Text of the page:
Using Social Media to Extend the Reach of Local Public Health Departments

Jul 17, 2013, 11:43 AM

CDC SocialMediaWorks

The Center for Disease Control and Prevention’s social media tool kit, CDCHealthCommWorks, was the focus of a standing room only session on the last day of annual meeting of the National Association of County and City Heath Officials (NACCHO). HealthCommWorks was developed through collaboration between the CDC’s Division of Cancer Prevention and the Oak Ridge Institute for Science and Education, in Oak Ridge, Tenn. Matthew Schnupp, MSPH, RN, a health education specialist at Oak Ridge, took the session attendees through SocialMediaWorks, one of the tools on the CDC site, to help optimize its use. The tool uses an algorithm to analyze which social media tools fit a particular campaign or public health issue based on time available to communicate messages, resources, population and goals.

“Social media plays a vital role in public health and is a strong tool for advocacy, communication, and education,” said Alisa Blum director of media and public relations at NACCHO. “Many local health departments use social media creatively to engage their communities and it has proven to be an important resource for public health preparedness and local health department response to disease outbreaks, emergencies, and other disasters.”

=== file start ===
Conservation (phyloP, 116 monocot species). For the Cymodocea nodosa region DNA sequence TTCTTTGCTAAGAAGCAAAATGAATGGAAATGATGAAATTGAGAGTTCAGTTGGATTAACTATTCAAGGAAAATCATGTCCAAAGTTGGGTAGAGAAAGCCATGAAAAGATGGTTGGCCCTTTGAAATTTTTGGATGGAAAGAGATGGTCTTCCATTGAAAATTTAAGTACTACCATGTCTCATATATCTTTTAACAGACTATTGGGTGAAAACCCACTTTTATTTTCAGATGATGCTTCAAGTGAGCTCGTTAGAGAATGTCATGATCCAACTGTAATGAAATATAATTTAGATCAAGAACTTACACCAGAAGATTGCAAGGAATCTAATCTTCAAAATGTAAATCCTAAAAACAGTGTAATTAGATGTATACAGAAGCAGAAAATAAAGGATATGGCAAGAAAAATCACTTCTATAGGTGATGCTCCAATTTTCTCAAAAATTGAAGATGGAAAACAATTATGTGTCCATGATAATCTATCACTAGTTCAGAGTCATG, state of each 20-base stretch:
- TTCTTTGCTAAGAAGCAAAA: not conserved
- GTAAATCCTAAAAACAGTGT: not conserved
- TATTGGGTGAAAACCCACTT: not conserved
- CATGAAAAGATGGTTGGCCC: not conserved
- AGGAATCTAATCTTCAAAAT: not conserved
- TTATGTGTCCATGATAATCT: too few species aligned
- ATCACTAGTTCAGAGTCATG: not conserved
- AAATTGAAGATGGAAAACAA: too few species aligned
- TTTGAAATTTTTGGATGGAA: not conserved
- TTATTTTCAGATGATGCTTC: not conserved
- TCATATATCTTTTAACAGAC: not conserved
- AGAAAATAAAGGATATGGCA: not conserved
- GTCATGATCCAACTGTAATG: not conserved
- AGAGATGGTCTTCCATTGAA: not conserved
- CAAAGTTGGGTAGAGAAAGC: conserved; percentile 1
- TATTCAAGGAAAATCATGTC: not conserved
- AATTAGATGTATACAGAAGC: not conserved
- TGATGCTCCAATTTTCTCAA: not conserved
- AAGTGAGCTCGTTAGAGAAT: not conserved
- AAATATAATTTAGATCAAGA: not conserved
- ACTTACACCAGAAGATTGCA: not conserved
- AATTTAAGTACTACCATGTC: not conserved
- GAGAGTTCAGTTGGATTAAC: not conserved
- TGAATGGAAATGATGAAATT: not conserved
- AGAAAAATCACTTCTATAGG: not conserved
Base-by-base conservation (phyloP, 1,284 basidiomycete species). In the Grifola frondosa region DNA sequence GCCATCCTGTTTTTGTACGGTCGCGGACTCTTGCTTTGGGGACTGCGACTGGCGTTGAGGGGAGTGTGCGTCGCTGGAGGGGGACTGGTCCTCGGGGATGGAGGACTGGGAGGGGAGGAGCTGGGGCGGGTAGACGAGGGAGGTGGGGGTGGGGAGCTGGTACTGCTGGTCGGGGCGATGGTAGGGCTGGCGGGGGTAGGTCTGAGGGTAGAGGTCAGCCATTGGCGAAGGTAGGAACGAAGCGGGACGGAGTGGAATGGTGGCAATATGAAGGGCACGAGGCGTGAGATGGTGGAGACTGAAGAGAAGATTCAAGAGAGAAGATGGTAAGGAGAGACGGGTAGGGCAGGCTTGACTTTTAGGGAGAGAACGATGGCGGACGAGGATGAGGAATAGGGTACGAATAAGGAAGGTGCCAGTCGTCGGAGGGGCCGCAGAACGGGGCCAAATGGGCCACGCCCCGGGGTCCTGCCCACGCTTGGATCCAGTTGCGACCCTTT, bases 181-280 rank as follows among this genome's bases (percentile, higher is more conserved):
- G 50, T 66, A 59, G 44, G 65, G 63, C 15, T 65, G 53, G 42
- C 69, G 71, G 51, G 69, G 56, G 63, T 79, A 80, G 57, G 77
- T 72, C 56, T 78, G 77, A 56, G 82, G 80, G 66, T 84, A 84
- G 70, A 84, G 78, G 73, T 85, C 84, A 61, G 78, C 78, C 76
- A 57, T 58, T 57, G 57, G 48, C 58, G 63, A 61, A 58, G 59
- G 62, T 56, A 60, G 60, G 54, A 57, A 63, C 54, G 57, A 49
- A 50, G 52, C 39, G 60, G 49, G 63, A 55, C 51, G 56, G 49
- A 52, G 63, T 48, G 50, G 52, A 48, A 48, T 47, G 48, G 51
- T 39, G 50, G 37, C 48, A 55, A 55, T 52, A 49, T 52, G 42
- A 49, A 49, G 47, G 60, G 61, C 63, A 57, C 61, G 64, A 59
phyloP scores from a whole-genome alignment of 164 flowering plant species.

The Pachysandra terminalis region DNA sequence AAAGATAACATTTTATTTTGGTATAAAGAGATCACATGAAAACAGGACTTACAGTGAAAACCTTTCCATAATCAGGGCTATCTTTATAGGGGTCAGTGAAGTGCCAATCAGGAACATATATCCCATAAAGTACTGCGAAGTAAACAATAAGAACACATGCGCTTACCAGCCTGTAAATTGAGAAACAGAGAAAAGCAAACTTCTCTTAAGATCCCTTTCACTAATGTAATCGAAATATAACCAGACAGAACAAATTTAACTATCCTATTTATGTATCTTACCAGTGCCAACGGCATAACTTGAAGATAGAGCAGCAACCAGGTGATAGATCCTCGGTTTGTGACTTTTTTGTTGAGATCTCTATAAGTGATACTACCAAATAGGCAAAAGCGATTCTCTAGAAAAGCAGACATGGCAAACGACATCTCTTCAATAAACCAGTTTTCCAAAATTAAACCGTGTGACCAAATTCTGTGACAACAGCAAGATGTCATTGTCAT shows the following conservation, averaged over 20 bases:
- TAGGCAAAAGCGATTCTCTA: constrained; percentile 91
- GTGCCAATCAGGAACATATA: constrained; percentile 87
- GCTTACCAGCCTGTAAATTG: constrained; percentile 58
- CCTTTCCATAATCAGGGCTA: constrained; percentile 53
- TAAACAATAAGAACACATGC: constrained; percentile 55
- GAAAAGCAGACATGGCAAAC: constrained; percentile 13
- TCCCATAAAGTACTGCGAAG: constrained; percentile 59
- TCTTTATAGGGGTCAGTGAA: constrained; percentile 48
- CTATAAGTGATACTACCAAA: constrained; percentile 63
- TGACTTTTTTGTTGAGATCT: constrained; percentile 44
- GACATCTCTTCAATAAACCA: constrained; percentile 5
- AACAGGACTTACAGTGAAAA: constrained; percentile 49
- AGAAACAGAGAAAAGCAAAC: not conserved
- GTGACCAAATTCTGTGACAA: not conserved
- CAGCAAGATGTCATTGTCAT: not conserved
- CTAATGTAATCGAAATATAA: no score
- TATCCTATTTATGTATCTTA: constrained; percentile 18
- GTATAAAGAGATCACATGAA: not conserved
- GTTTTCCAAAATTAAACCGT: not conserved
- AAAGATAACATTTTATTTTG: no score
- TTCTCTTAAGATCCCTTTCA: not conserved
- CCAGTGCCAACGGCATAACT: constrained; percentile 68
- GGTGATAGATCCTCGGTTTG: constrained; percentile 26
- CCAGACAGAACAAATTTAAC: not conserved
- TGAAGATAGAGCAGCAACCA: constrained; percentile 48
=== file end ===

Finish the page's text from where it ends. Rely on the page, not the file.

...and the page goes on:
NACCHO also recently shared examples of successful public health social media campaigns:

  • The Kansas City health department uses Twitter and Facebook to push information on extreme heat safety during the summertime. The messages and reports of suspected or confirmed heat-related deaths resulted in coverage of health department activities and partnerships on national news channels including the Weather Channel and CNN.
  • The Boston Health Commission used social media to promote its Youth Media campaign on sugary beverages. The campaign received close to 30,000 views, and close to 23,000 clicks on their Facebook ads.
  • In Contra Costa, California, a recent campaign included a podcast by the public health director that was promoted on Twitter and Facebook. Parts of the podcast were picked up by local radio, which allowed the department to most accurately gets their message across.

>>Bonus Link: Read a NewPublicHealth post on how social media can speed recovery after a disaster.

This commentary originally appeared on the RWJF New Public Health blog.